What is role of an IT Architect?
Usually when we think of Information technology architecture, we think about UML diagrams, patterns and practices, reference architectures, technology transformations, and lot more technical stuff.
What teams think of Architects?
As a developer and a mentor who is talking to developers at all levels, I have noticed that architects are looked upon as someone sitting high up in their castles and dishing out some utopian plans to the teams (might I say, using colorful diagrams, lengthy documents full with jargon!), which does not reflect the ground reality.
So, what is the role of an Architect?
The role of an IT Architect has been undergoing a drastic change for sometime. Architects, though still work with all the traditional stuff, but today they are more about reducing friction, aligning technical transformations and business transformations and chart, plot and guide the company by aligning business and technical goals.
The architect is a bridge between the business strategy makers AND the technology implementing teams
Enterprise Architecture = Business Architecture + IT Architecture
How do you cross the bridge?
1. Understand the business and strategy
You cannot do a transformation or an IT architecture, where you do not understand the business strategy and goals, both short term and long term. To make the impactful decisions, you need to understand where the business is today and where it should be tomorrow.
IT and business goals are not separate, they are complementary to each other.
2. Understand what business thinks of IT
How is IT perceived in your company? Why does IT exist in your company (apart from running software, hardware etc.)?
Is a cost center, asset, considered as partners or looked at as business enablers?
You would ask why the perception of IT is important?
It is important so that you understand how to align business goals and IT goals.
- If your company considers IT as a cost center, the emphasis is on cost reduction. Usual strategy around cost reduction is to outsource IT.
In Short: run IT systems for less money (BAU)
- If your company considers IT as an asset, the emphasis is on RoI (Return on Investment). Here IT is treated as an asset and the functions enabled/solutions created by IT are a cost, which should be recovered via either cost savings or earning more money or increasing efficiency.
In Short: Run business efficiently with help of IT (BAU)
- If your company considers IT as a partner, the emphasis is on the Business value created by IT solutions. Usually here you have a significant IT team in-house. Here IT is looked upon as partners, who can unlock new business opportunities and enable new use-cases and generate more value for business.
In Short: IT generates business value and create new opportunities.
- If your company considers IT as an enabler, this is the peak of what IT could be for any company. Here there is no difference between IT and business. IT solutions are at the core and that is what brings in business. At this stage, it is difficult to differentiate and say that it is a traditional company or an IT company. E.g. Google is an advertising company, but with IT solutions at the core of business.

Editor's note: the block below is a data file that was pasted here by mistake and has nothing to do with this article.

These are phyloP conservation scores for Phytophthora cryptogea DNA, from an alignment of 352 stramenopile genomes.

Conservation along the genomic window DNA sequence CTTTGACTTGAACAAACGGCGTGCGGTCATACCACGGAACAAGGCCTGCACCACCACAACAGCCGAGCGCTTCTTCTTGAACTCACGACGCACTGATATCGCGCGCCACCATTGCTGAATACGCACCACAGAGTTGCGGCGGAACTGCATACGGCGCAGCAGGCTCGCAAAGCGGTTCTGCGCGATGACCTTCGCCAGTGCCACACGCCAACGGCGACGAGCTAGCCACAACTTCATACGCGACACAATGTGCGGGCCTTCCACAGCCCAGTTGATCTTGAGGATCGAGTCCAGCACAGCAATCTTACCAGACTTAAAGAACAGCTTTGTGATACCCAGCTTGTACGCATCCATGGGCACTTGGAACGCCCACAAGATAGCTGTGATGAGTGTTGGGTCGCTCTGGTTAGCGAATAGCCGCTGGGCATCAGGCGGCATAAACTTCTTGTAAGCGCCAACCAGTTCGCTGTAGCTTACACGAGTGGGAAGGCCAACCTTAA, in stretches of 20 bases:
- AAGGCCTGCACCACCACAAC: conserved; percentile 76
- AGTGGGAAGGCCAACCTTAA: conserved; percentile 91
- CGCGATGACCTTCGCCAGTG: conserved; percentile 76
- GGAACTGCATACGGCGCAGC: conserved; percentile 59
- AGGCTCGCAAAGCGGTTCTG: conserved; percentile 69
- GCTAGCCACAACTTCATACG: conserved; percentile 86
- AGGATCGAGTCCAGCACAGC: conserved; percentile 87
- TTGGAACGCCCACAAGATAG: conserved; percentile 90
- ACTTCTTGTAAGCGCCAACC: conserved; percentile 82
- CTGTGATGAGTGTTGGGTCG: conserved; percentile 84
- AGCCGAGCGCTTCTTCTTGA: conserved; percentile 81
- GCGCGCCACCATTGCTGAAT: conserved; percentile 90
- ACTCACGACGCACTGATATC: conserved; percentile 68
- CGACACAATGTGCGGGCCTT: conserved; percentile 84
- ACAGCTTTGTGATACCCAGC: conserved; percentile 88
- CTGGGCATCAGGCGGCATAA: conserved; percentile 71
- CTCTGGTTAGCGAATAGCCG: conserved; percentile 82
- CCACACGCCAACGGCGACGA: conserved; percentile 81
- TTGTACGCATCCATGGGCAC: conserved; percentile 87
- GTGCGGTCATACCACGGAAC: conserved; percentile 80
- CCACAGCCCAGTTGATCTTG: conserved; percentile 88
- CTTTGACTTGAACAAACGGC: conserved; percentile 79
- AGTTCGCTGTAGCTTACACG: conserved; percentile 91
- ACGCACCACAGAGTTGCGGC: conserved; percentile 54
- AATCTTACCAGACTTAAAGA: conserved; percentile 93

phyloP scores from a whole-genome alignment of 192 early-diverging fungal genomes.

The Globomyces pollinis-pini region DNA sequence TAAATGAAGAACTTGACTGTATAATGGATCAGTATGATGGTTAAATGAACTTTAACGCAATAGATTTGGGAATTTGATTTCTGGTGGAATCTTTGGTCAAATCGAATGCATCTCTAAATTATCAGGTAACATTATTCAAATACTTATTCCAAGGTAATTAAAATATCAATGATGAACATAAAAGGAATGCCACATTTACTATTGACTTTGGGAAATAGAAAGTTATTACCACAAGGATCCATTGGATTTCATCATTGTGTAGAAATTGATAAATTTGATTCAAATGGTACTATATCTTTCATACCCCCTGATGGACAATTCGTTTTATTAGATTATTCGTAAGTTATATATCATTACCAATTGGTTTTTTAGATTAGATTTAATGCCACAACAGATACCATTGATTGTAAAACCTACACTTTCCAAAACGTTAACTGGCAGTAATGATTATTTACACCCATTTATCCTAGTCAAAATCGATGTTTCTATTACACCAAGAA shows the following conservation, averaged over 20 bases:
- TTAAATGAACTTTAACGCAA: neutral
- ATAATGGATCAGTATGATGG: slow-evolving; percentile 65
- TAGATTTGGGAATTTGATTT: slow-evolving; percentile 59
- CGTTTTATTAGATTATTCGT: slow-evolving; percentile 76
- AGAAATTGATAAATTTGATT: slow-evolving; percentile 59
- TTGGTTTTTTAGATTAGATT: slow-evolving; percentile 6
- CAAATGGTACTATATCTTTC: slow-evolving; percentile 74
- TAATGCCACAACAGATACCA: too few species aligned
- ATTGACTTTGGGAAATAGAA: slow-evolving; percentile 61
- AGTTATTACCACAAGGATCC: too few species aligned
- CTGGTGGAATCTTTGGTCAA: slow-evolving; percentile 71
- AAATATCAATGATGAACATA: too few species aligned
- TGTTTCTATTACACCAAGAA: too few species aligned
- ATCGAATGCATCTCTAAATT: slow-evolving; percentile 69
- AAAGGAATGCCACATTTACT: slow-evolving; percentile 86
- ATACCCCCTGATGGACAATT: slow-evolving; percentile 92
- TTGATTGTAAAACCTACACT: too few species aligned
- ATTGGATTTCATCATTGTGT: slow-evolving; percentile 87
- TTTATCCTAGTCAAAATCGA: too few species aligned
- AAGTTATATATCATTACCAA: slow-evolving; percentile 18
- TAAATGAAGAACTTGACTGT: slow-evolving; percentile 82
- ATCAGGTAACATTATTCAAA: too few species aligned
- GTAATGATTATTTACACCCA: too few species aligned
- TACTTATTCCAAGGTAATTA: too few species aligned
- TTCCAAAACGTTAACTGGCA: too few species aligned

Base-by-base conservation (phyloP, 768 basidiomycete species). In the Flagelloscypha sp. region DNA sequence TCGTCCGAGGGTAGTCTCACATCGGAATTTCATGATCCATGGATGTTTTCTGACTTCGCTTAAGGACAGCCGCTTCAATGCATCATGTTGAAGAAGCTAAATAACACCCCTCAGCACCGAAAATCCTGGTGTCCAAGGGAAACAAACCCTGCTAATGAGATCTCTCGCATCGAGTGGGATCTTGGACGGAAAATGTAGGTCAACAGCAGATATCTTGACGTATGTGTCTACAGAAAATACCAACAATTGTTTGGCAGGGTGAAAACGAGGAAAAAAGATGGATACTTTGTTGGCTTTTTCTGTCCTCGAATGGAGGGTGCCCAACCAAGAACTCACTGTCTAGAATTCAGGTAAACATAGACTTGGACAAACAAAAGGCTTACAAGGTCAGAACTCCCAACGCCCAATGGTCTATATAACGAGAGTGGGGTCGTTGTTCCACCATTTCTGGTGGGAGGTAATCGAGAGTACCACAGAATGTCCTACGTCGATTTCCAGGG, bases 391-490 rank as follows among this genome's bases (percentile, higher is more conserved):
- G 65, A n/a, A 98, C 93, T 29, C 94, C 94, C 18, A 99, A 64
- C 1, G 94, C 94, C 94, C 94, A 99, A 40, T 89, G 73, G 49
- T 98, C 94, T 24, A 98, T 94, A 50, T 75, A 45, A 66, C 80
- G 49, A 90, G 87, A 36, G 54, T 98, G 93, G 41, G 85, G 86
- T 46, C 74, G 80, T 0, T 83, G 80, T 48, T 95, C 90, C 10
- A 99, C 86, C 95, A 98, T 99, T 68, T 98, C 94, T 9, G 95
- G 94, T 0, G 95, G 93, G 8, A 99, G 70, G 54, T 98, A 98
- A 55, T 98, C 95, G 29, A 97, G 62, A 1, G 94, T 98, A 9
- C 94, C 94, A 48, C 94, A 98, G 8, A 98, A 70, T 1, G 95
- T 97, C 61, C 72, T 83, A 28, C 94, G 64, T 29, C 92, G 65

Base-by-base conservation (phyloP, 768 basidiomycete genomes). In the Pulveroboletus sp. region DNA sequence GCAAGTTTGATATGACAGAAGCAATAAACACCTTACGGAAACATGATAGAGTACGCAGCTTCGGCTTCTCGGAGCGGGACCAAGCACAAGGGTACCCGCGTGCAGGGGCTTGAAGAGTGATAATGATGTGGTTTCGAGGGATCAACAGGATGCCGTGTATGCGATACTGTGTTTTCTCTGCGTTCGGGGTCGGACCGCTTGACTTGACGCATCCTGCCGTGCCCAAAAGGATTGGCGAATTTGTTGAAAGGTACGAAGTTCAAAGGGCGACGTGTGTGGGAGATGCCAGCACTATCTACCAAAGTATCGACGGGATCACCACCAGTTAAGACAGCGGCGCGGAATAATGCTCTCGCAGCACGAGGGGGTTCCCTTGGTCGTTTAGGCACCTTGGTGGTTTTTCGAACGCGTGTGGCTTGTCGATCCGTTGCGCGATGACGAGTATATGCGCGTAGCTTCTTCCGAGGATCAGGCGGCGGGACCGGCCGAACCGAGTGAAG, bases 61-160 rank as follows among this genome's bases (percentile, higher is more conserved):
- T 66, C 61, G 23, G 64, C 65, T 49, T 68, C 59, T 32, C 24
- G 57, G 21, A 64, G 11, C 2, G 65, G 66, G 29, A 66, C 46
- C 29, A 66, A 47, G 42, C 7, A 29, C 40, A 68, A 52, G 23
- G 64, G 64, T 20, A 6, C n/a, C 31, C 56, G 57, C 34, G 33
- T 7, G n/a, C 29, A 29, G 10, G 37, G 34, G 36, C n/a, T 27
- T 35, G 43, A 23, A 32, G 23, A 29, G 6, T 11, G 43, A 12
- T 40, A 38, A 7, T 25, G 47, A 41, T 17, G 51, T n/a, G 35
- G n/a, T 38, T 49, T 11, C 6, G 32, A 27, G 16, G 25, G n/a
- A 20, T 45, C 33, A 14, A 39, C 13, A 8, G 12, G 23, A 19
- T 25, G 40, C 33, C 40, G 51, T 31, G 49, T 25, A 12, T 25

In Short: IT is the way of doing business
Still Business won’t fund my project!!
Because, you are not speaking their language!!
You are not speaking to the expectations that upper management has. If they don’t understand what value your solution brings to business and how, no matter what, they won’t fund.
Translate Business Strategy into IT Strategy
Usually, we the technical folks, love to showcase what the target solution will look like, e.g. we can run a kubernetes clusters or build a great data warehouse or a data lake, but if that does not provide the biggest value for the business, the project will tank, no matter how good or perfect is the architecture.
You need to learn and understand how your company operates their business.
What is their Business Process model?
- Do different departments work in deep coordination with each other and sharing data/interfaces with each other?
- Are the departments diversified, with different units with independent customers and expertise, with independent processes and data?
- Are the departments/units, mostly independent but with very similar businesses with standardized processes and data?
- Is this one big business, with global process and global data access?
Once you understand the business process, you need to align the IT strategy with the business process and create a roadmap.
The management wants to see a plan, not just the target picture!
We as architects are paid and we love to build the final target picture, but we also need to define how we will reach there and what is our current state.
You need to create target picture, key strategy and a roadmap.
Define a governance model for your roadmap.
Why? Because life never follows the plan. You need to stay connected to reality while implementing the roadmap. You would need to course-correct during the implementation and governance model is what will keep you on-course.
So go ahead and think through your solution. Think what the business needs and how does your solution aligns to the business goals and strategy.
Build a plan and a roadmap to execute it, define governance to keep you grounded and TALK IN THE LANGUAGE, THE BUSINESS UNDERSTANDS.
We all go through the same mistakes and bad decisions, all we do is learn from them and make sure not to repeat them.
Dream -> Build -> Deploy -> Refine -> Repeat